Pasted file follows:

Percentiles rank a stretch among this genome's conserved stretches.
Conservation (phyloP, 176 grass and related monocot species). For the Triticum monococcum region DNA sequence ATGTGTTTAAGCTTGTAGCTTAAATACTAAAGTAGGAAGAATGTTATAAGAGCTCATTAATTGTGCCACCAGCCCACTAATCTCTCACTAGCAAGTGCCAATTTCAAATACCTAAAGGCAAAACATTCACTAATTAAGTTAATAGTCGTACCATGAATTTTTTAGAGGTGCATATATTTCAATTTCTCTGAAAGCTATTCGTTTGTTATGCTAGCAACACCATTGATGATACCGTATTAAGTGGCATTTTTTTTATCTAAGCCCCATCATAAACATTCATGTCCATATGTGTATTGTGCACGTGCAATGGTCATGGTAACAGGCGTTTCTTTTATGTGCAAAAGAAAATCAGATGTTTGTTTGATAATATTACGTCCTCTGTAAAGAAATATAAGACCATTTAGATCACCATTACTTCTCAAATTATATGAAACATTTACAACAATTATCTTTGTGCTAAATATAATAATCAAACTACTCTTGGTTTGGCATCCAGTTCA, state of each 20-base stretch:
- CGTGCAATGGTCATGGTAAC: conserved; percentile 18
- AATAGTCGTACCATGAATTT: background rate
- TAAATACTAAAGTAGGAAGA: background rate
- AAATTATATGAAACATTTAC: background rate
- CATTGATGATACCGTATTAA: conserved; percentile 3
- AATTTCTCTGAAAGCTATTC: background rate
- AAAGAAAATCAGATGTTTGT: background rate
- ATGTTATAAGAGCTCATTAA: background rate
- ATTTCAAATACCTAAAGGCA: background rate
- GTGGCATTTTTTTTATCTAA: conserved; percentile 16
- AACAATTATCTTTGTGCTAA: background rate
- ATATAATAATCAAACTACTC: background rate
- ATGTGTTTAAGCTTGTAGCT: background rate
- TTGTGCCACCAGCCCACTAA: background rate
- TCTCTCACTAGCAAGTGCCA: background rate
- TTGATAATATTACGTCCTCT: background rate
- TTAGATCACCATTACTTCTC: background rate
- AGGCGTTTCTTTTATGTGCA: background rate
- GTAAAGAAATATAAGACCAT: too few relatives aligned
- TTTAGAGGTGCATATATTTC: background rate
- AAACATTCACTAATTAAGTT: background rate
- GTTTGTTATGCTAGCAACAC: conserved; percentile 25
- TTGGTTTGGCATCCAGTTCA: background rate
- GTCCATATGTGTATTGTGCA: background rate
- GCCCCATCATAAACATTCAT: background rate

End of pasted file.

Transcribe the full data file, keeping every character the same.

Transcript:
Percentiles rank a stretch among this genome's conserved stretches.
Conservation (phyloP, 176 grass and related monocot species). For the Triticum monococcum region DNA sequence ATGTGTTTAAGCTTGTAGCTTAAATACTAAAGTAGGAAGAATGTTATAAGAGCTCATTAATTGTGCCACCAGCCCACTAATCTCTCACTAGCAAGTGCCAATTTCAAATACCTAAAGGCAAAACATTCACTAATTAAGTTAATAGTCGTACCATGAATTTTTTAGAGGTGCATATATTTCAATTTCTCTGAAAGCTATTCGTTTGTTATGCTAGCAACACCATTGATGATACCGTATTAAGTGGCATTTTTTTTATCTAAGCCCCATCATAAACATTCATGTCCATATGTGTATTGTGCACGTGCAATGGTCATGGTAACAGGCGTTTCTTTTATGTGCAAAAGAAAATCAGATGTTTGTTTGATAATATTACGTCCTCTGTAAAGAAATATAAGACCATTTAGATCACCATTACTTCTCAAATTATATGAAACATTTACAACAATTATCTTTGTGCTAAATATAATAATCAAACTACTCTTGGTTTGGCATCCAGTTCA, state of each 20-base stretch:
- CGTGCAATGGTCATGGTAAC: conserved; percentile 18
- AATAGTCGTACCATGAATTT: background rate
- TAAATACTAAAGTAGGAAGA: background rate
- AAATTATATGAAACATTTAC: background rate
- CATTGATGATACCGTATTAA: conserved; percentile 3
- AATTTCTCTGAAAGCTATTC: background rate
- AAAGAAAATCAGATGTTTGT: background rate
- ATGTTATAAGAGCTCATTAA: background rate
- ATTTCAAATACCTAAAGGCA: background rate
- GTGGCATTTTTTTTATCTAA: conserved; percentile 16
- AACAATTATCTTTGTGCTAA: background rate
- ATATAATAATCAAACTACTC: background rate
- ATGTGTTTAAGCTTGTAGCT: background rate
- TTGTGCCACCAGCCCACTAA: background rate
- TCTCTCACTAGCAAGTGCCA: background rate
- TTGATAATATTACGTCCTCT: background rate
- TTAGATCACCATTACTTCTC: background rate
- AGGCGTTTCTTTTATGTGCA: background rate
- GTAAAGAAATATAAGACCAT: too few relatives aligned
- TTTAGAGGTGCATATATTTC: background rate
- AAACATTCACTAATTAAGTT: background rate
- GTTTGTTATGCTAGCAACAC: conserved; percentile 25
- TTGGTTTGGCATCCAGTTCA: background rate
- GTCCATATGTGTATTGTGCA: background rate
- GCCCCATCATAAACATTCAT: background rate